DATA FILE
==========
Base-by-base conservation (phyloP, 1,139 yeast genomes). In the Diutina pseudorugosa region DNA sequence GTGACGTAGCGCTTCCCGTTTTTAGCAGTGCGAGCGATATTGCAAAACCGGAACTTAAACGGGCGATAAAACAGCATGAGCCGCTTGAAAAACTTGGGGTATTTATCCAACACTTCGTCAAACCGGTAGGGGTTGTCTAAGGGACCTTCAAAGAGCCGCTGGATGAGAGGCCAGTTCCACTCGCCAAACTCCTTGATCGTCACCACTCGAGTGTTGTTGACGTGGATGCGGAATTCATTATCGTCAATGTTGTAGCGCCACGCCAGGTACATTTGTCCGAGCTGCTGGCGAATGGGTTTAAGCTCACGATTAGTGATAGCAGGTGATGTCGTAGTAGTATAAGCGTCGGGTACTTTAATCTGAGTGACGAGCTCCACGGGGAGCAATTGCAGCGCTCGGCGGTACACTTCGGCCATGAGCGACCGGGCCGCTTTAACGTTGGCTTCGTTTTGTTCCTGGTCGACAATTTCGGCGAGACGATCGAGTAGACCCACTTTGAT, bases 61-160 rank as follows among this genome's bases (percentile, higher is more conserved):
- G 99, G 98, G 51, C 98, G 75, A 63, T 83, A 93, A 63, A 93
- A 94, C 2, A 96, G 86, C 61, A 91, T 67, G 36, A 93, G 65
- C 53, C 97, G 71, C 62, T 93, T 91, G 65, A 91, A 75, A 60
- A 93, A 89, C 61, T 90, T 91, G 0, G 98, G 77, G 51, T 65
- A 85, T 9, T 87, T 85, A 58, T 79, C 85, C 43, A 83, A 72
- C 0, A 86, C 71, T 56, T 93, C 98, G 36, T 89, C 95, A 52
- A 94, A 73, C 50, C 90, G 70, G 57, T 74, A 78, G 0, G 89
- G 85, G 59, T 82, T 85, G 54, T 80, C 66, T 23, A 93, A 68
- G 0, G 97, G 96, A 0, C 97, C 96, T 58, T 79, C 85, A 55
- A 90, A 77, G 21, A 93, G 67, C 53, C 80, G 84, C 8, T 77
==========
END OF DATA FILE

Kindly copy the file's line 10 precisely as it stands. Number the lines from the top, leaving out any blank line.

- G 0, G 97, G 96, A 0, C 97, C 96, T 58, T 79, C 85, A 55